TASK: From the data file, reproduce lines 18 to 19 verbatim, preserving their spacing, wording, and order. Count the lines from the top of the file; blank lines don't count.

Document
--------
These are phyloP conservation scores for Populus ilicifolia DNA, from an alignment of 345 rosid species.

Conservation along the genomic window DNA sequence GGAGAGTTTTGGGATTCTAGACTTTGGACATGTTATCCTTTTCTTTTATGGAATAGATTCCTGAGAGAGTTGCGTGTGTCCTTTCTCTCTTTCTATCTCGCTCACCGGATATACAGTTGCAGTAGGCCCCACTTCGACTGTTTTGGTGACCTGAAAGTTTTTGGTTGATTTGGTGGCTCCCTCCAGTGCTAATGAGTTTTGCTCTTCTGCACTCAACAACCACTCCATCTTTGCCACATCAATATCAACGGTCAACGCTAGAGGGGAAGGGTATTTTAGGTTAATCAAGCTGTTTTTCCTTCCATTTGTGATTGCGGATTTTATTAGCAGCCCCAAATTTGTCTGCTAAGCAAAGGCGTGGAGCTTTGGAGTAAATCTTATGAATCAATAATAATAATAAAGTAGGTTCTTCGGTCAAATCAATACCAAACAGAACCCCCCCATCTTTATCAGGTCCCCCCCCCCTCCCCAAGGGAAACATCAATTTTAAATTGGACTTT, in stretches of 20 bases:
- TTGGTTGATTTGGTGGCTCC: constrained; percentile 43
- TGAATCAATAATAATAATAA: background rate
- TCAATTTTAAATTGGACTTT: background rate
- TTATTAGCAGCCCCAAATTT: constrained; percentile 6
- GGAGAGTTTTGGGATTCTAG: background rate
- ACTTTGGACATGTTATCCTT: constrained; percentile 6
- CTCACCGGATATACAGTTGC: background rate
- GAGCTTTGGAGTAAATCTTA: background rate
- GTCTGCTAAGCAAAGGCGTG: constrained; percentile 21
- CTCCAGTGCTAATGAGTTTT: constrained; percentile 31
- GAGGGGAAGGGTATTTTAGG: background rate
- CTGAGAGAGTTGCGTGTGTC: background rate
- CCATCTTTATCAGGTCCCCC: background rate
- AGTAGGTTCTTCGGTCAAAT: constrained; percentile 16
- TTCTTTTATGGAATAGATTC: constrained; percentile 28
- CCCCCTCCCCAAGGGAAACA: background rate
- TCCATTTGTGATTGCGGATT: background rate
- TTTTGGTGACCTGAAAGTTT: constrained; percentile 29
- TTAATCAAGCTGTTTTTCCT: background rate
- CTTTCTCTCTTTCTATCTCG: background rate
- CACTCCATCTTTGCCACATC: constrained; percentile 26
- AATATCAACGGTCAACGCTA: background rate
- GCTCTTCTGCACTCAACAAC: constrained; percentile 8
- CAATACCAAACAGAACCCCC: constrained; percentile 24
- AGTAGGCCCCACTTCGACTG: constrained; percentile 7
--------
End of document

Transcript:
- CCCCCTCCCCAAGGGAAACA: background rate
- TCCATTTGTGATTGCGGATT: background rate